Wednesday, February 13, 2013

Grateful Dead -- "Bertha" (1971)

I had a hard run
Running from your window
I was all night running, running, running 
I wonder if you care? 
I had a run-in 
Run around and run down
Run around a corner
Run smack into a tree

As I've said before, I'm not a big Grateful Dead fan.  There are a half-dozen or so Grateful Dead songs that I think are really good.  However, the Dead recorded about a zillion songs -- so that's not a great winning percentage.

(Have you heard the old joke about the Dead?  What does a Deadhead say when the drugs wear off?  "This music sucks!")

But if you're writing about San Francisco music, you've got to include the Grateful Dead.  Am I right, or am I right?

The Grateful Dead
I'm not sure what's going on in this verse.  The word "run" (or "running") is in seven of its eight lines.  (The line that's the exception uses "won-der," which sort of rhymes with "run.")  What is the point of repeating "run" so often?

Asking what's the point of a Grateful Dead song is missing the point.  The point of most Grateful Dead songs is that there is no point.  

"Bertha" is a good song to choose to represent the Dead's prolific live output, and a live song is a good choice to represent the Dead's recorded output generally.  The Dead were first and foremost a live band, not a studio band.  

The band recorded virtually every note they played on stage, and they've released a lot of those recordings.  The performances that aren't the subject of official releases are probably available on bootlegs recordings.  

I've listened to almost none of those live recordings.  Life's too short, boys and girls.

"Bertha" first appeared on the 1971 live double album titled Grateful Dead.  (The album is unofficially known as Skull and Roses, which is what the cover art depicts.  The band wanted to call the album Skull F*uck.  Not surprisingly, their record company demurred.)

"Bertha" was never included on a studio album, but the Dead regularly performed it in concert.  The version on this album was recorded in April 1971 at the Fillmore East in New York City.  

The story is that Bertha was the name given to the large electric floor fan in the band's office, which was located at 710 Ashbury Street (near the corner of Haight and Ashbury) in San Francisco.  The band members, their managers, and various friends also lived at that address.

Apparently the fan was out of balance and "walked" across the floor when it was turned on.  What that has to do with this song is anyone's guess.  

Here's a picture of the inhabitants of 710 Ashbury in early 1967.

The Grateful Dead and many of their fans were heavy users of illicit drugs, which probably explains a lot.  If you were stoned, you'd probably more fully comprehend what "Bertha" is all about.  Of course, if you're stoned enough, you're unable to comprehend much of anything.  Which seems to be just fine with many Dead fans.

The lyrics to "Bertha" were written by Robert Hunter, who wrote the lyrics to many of the Dead's best and best-known songs.  His most famous line is "What a long, strange trip it's been" (from "Truckin'").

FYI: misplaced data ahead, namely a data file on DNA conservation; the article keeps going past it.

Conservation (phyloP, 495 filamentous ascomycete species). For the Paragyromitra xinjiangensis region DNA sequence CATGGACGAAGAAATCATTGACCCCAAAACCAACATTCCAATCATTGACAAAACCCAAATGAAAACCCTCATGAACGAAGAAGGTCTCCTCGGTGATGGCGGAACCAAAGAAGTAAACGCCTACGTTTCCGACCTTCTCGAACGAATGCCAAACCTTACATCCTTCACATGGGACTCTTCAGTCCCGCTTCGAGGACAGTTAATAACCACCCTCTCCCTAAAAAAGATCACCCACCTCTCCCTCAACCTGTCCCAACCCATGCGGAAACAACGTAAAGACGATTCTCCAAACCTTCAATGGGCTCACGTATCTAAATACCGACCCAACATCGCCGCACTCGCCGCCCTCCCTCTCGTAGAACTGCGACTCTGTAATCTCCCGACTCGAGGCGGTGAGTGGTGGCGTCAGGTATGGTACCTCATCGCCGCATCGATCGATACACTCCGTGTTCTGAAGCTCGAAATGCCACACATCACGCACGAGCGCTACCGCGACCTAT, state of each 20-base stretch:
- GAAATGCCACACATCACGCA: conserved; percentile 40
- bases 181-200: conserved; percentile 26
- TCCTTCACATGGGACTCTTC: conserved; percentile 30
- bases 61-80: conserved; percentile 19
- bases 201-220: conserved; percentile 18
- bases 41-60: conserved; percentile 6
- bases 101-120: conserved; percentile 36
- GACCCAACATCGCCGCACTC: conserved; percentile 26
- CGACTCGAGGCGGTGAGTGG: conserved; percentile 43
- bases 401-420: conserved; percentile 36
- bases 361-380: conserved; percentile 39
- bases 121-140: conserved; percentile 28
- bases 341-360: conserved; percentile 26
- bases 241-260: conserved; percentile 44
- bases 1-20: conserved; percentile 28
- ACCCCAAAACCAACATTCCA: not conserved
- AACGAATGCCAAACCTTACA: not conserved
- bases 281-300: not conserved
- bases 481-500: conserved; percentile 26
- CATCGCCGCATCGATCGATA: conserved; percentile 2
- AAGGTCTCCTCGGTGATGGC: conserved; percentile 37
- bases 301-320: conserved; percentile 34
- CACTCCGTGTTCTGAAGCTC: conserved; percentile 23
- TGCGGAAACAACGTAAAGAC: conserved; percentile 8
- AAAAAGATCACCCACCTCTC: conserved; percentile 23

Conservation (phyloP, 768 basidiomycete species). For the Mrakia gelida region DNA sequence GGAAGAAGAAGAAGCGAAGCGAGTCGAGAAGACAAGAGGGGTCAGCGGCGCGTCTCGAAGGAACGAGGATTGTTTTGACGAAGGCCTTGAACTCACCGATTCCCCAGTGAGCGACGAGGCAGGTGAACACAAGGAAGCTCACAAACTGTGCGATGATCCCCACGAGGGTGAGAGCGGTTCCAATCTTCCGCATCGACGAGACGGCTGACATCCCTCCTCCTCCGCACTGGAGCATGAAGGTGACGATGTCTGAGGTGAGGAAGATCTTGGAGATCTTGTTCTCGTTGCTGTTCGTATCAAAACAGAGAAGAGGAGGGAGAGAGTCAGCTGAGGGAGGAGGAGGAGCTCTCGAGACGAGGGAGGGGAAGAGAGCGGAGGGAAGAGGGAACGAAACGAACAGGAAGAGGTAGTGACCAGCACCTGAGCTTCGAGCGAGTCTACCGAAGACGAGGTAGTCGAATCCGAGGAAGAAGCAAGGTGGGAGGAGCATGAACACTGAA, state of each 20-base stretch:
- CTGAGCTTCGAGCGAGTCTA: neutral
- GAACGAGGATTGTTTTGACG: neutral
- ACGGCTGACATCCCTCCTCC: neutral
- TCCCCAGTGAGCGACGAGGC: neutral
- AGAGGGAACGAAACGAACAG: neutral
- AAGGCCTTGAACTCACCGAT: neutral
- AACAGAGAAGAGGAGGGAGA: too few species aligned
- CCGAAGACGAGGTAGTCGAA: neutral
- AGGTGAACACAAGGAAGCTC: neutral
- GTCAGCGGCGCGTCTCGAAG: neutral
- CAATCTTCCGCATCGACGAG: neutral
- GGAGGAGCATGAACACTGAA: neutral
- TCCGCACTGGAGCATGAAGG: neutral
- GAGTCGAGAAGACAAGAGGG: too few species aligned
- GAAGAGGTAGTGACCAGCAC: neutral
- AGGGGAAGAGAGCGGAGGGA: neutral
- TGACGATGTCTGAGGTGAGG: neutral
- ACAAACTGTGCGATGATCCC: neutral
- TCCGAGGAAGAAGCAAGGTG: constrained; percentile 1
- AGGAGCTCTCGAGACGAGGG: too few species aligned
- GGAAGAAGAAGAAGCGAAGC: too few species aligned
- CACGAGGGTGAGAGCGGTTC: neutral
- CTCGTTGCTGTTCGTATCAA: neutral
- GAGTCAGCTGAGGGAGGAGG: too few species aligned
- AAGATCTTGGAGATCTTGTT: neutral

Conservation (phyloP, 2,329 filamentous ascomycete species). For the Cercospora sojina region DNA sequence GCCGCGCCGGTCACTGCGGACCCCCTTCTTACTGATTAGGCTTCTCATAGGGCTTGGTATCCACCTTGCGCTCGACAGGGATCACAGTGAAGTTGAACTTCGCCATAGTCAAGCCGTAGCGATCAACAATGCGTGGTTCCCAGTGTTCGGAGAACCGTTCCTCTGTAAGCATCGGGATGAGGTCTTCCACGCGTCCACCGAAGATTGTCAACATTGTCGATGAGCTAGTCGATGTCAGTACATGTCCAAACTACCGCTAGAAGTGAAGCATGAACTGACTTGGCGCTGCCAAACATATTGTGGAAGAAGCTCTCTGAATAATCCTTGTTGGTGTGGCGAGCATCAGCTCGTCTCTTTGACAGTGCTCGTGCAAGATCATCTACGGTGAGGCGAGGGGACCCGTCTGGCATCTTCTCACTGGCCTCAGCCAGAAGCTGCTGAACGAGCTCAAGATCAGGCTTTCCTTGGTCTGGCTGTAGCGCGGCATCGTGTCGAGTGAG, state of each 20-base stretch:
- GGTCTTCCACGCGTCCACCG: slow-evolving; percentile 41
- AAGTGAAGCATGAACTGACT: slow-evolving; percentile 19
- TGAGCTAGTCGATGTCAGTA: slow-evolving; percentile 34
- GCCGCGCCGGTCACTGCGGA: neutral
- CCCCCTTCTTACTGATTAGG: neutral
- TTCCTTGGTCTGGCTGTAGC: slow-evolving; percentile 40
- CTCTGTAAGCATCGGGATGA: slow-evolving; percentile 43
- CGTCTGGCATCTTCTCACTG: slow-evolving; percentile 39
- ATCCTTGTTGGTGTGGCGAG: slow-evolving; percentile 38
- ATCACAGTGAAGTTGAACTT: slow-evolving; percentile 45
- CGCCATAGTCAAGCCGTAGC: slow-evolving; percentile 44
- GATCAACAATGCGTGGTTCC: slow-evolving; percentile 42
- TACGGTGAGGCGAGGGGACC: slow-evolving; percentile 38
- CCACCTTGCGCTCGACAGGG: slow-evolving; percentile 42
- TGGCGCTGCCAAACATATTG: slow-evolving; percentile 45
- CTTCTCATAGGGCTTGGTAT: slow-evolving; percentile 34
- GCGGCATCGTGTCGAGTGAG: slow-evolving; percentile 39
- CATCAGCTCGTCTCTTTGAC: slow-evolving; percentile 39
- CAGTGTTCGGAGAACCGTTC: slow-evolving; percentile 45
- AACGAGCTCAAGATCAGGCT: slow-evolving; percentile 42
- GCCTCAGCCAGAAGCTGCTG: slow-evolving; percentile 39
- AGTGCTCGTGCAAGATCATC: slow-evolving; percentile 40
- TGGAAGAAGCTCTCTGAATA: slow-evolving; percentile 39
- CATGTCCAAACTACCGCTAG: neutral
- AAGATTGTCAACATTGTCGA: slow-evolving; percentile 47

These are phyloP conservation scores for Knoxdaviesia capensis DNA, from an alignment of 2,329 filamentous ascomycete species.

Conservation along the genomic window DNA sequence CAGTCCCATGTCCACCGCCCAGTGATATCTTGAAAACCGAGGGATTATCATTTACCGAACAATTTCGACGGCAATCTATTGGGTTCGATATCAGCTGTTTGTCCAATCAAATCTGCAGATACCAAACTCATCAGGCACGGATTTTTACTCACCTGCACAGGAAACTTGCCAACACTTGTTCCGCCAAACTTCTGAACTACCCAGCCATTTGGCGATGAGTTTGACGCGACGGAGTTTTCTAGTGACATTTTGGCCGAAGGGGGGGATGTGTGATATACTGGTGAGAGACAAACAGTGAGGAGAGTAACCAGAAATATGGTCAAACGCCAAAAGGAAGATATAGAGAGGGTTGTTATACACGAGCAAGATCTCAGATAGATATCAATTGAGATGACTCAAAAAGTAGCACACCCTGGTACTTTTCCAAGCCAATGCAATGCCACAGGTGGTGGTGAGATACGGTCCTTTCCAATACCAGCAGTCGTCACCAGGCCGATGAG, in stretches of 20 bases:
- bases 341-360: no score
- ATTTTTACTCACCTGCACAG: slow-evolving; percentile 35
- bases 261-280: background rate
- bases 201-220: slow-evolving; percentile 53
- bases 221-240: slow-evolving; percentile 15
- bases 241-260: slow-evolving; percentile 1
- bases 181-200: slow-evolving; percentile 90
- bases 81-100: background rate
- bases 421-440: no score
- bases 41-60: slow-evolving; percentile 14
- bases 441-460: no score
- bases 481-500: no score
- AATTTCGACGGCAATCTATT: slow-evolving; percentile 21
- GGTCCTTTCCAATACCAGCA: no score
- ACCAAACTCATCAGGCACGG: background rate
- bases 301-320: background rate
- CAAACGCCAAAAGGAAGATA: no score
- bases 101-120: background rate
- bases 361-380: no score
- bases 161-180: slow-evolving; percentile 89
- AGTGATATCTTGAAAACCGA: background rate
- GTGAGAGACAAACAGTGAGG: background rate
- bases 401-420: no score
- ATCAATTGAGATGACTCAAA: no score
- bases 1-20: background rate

Robert Hunter (1976)
Hunter was considered to be a member of the band.  In fact, when the Grateful Dead was inducted into the Rock and Roll Hall of Fame in 1994, Hunter was included as a band member.  But he never performed with the Dead.  (Jerry Garcia once described him as "the band member who doesn't come out on stage with us.")

Hunter volunteered as a test subject for experiments involving LSD and other psychedelic chemicals that were conducted under the auspices of Stanford University but were covertly sponsored by the CIA.  (One of the other volunteers in that testing was Ken Kesey, who was inspired by his experiences to write One Flew Over the Cuckoo's Nest.)  

Here's "Bertha":

Click here to buy the song from Amazon:

1 comment:

  1. "Bertha" reminds me of "Mother Bertha Music" the publishing division of Phil Spector's music empire--that was his mom's name. His dad died fairly young and his epitaph "To Know Him Was to Love Him" became the inspiration for Phil's first #1 hit, "To Know Him Is to Love Him", which was covered many years later by Emmylou Harris, Dolly Parton and Linda Ronstadt in their "Trio" Album. A good song will work in more than one "genre"; e.g. "Walkin' After Midnight" by Patsy Cline or Otis Williams. I was at the (long vanished) Tower Records in West Covina and asked when the album would be out. The clerk said, "In a week or two, but there's a 45-single out now" and he pointed me to the picture sleeve 45 on a display rack, which I bought without hesitation. (It was worth it just for the picture of three lovely ladies of song) Before I even got it home to play, I checked the label, and sure enough, there was "Phil Spector" in small print under "To Know Him Is to Love Him".
    "What a long strange trip it's been....." As they used to say out in the other valley, "Fer suuuuure!"